trip, Bush suggested continued low (oil) prices would jeopardize
a domestic oil industry 'vital to the national security interests
of the United States,' which was interpreted at home and abroad
as a sign the onetime oil driller from Texas was coming to the
aid of his former associates," United Press International
reported from Washington the day after Bush dedicated Hunt's Yemen
No such criticism accompanied Bush's decision
late last year to send more than 20,000 U.S. troops to Somalia,
widely applauded as a bold and costly step to save an estimated
2 million Somalis from starvation by opening up relief supply
lines and pacifying the famine-struck nation.
But since the U.S. intervention began,
neither the Bush Administration nor any of the oil companies that
had been active in Somalia up until the civil war broke out in
early 1991 have commented publicly on Somalia's potential for
oil and natural gas production. Even in private, veteran oil company
exploration experts played down any possible connection between
the Administration's move into Somalia and the corporate concessions
"In the oil world, Somalia is a fringe
exploration area," said one Conoco executive who asked not
to be named. "They've overexaggerated it," he said of
the geologists' optimism about the prospective oil reserves there.
And as for Washington's motives in Somalia, he brushed aside criticisms
that have been voiced quietly in Mogadishu, saying, "With
America, there is a genuine humanitarian streak in us . . . that
many other countries and cultures cannot understand."
But the same source added that Conoco's
decision to maintain its headquarters in the Somali capital even
after it pulled out the last of its major equipment in the spring
of 1992 was certainly not a humanitarian one. And he confirmed
that the company, which has explored Somalia in three major phases
beginning in 1952, had achieved "very good oil shows"
-- industry terminology for an exploration phase that often precedes
a major discovery -- just before the war broke out.
"We had these very good shows,"
he said. "We were pleased. That's why Conoco stayed on. .
. . The people in Houston are convinced there's oil there."
Indeed, the same Conoco World article
that praised Conoco's general manager in Somalia for his role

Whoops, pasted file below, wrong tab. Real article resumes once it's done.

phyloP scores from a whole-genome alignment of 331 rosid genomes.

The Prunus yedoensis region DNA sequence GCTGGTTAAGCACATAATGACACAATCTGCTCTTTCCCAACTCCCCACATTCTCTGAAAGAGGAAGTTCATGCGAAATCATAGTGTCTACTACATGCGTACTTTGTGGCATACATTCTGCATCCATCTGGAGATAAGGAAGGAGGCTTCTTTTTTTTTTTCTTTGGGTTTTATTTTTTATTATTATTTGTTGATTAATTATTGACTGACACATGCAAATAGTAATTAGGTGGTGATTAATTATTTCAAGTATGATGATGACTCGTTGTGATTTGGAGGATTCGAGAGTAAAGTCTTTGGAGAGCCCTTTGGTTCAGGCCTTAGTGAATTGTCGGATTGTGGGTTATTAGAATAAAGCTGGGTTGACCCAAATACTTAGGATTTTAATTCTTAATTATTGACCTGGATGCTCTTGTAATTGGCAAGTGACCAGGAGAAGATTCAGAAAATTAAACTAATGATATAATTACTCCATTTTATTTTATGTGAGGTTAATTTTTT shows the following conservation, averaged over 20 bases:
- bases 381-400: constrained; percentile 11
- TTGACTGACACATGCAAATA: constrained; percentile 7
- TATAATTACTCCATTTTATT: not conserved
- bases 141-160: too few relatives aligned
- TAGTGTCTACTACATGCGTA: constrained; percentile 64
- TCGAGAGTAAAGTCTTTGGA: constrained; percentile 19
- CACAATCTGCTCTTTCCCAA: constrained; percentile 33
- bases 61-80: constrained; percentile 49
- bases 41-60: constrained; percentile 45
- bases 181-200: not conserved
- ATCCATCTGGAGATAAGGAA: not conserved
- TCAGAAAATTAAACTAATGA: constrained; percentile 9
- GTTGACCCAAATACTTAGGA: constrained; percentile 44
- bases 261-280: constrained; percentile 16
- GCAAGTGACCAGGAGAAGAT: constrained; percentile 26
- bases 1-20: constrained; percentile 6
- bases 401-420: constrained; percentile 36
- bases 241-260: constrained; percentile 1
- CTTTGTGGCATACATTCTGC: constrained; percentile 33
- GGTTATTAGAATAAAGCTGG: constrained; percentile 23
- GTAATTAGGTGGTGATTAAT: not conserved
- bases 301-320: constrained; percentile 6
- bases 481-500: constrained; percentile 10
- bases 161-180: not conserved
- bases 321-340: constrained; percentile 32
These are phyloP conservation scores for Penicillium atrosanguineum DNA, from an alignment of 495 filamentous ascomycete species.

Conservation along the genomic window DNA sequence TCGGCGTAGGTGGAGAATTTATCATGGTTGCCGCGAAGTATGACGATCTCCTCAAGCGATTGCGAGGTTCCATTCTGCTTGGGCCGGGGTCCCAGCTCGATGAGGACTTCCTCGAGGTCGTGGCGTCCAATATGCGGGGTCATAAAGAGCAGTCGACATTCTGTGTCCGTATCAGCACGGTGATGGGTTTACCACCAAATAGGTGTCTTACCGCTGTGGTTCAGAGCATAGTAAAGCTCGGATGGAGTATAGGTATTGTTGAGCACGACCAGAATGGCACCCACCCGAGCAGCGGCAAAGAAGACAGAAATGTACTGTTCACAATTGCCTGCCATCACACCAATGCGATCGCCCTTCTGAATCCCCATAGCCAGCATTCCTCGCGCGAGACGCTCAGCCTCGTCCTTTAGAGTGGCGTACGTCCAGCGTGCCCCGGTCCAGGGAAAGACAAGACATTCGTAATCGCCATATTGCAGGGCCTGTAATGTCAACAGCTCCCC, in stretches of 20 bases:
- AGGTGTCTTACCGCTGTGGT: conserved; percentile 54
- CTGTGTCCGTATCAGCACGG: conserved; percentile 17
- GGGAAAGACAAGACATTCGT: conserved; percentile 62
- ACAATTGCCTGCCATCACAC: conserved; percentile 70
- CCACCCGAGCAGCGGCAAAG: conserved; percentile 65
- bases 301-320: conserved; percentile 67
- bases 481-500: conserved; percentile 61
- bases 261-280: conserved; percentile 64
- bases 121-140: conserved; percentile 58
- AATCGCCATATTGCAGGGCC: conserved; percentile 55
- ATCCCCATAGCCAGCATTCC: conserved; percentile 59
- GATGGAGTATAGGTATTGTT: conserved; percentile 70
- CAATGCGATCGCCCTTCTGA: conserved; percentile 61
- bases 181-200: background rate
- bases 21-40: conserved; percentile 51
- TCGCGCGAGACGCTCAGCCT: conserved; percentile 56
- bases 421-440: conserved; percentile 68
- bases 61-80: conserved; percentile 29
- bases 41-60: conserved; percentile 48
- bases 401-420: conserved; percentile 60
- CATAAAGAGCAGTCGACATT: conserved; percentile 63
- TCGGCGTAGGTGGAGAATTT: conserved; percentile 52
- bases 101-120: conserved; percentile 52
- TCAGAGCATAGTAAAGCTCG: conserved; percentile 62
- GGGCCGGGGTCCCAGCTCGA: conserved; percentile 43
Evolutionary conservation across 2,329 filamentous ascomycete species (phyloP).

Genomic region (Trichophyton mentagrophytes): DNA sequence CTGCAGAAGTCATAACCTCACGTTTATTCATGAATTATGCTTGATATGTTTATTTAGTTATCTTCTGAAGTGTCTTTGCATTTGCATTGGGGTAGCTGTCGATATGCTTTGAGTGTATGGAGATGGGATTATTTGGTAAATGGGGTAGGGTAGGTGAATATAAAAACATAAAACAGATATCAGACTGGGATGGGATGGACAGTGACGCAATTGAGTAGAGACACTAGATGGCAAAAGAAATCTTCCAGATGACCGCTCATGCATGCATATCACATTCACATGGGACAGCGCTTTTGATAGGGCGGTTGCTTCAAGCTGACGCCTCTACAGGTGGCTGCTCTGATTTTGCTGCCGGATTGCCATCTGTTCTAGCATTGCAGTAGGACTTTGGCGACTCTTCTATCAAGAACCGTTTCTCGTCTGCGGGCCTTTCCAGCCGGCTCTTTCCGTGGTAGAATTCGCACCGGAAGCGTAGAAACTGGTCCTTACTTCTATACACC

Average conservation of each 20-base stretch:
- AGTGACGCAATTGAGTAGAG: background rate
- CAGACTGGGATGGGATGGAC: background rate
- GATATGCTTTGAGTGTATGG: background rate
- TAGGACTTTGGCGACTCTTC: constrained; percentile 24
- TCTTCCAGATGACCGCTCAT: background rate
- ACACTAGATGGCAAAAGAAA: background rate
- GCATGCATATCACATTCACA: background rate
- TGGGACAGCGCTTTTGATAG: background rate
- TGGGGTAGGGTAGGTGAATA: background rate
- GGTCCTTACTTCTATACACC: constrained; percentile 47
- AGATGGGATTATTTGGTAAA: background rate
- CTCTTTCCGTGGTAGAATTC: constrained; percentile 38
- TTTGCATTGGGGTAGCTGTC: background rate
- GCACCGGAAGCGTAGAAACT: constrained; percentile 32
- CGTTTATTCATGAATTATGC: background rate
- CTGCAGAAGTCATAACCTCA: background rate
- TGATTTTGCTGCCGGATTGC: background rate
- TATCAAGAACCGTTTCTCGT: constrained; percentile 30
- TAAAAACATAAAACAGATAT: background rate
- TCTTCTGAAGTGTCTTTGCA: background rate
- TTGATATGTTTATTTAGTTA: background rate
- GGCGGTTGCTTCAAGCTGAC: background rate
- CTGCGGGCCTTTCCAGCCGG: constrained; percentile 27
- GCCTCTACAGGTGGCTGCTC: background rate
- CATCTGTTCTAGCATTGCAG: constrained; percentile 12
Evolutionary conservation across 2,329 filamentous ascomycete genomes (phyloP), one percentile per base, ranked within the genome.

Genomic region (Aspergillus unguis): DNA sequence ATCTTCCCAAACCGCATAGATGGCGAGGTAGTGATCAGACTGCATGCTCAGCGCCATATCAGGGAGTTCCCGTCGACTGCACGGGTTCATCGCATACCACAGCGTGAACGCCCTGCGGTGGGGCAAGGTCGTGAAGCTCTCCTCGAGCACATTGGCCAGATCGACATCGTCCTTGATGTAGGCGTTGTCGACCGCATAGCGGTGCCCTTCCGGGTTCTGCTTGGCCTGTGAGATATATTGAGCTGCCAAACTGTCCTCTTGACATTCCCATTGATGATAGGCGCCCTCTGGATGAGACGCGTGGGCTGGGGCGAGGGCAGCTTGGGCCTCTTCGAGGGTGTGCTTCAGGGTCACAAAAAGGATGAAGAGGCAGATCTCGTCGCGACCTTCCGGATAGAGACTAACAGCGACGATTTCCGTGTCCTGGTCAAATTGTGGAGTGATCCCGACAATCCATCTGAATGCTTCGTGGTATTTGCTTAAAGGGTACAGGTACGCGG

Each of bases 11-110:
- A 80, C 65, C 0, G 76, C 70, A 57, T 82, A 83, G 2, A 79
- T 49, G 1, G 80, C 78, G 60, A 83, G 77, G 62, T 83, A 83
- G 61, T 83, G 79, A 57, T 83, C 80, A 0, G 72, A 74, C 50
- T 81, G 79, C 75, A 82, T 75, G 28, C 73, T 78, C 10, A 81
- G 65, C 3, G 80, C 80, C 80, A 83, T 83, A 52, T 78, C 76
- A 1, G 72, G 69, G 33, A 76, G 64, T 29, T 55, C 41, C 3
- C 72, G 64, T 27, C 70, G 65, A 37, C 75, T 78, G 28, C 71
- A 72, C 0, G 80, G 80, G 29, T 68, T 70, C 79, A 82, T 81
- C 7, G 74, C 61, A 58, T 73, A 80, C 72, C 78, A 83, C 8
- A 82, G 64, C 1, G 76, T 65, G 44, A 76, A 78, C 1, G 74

in the humanitarian effort quoted Marchand as saying, "We
stayed because of Somalia's potential for the company and to protect
Marchand, a French citizen who came to
Somalia from Chad after a civil war forced Conoco to suspend operations
there, explained the role played by his firm in helping set up
the U.S.-led pacification mission in Mogadishu.
"When the State Department asked
Conoco management for assistance, I was glad to use the company's
influence in Somalia for the success of this mission," he
said in the magazine article. "I just treated it like a company
operation -- like moving a rig. I did it for this operation because
the (U.S.) officials weren't familiar with the environment."
Marchand and his company were clearly
familiar with the anarchy into which Somalia has descended over
the past two years -- a nation with no functioning government,
no utilities and few roads, a place ruled loosely by regional
Of the four U.S. companies holding the
Siad Barre-era oil concessions, Conoco is believed to be the only
one that negotiated what spokesman Geybauer called "a standstill
agreement" with an interim government set up by one of Mogadishu's
two principal warlords, Ali Mahdi Mohamed. Industry sources said
the other U.S. companies with contracts in Somalia cited "force
majeure" (superior power), a legal term asserting that they
were forced by the war to abandon their exploration efforts and
would return as soon as peace is restored.
"It's going to be very interesting
to see whether these agreements are still good," said Mohamed
Jirdeh, a prominent Somali businessman in Mogadishu who is familiar
with the oil-concession agreements. "Whatever Siad did, all
those records and contracts, all disappeared after he fled. .
. . And this period has brought with it a deep change of our society.
"Our country is now very weak, and,
of course, the American oil companies are very strong. This has
to be handled very diplomatically, and I think the American government
must move out of the oil business, or at least make clear that
there is a definite line separating the two, if they want to maintain
a long-term relationship here."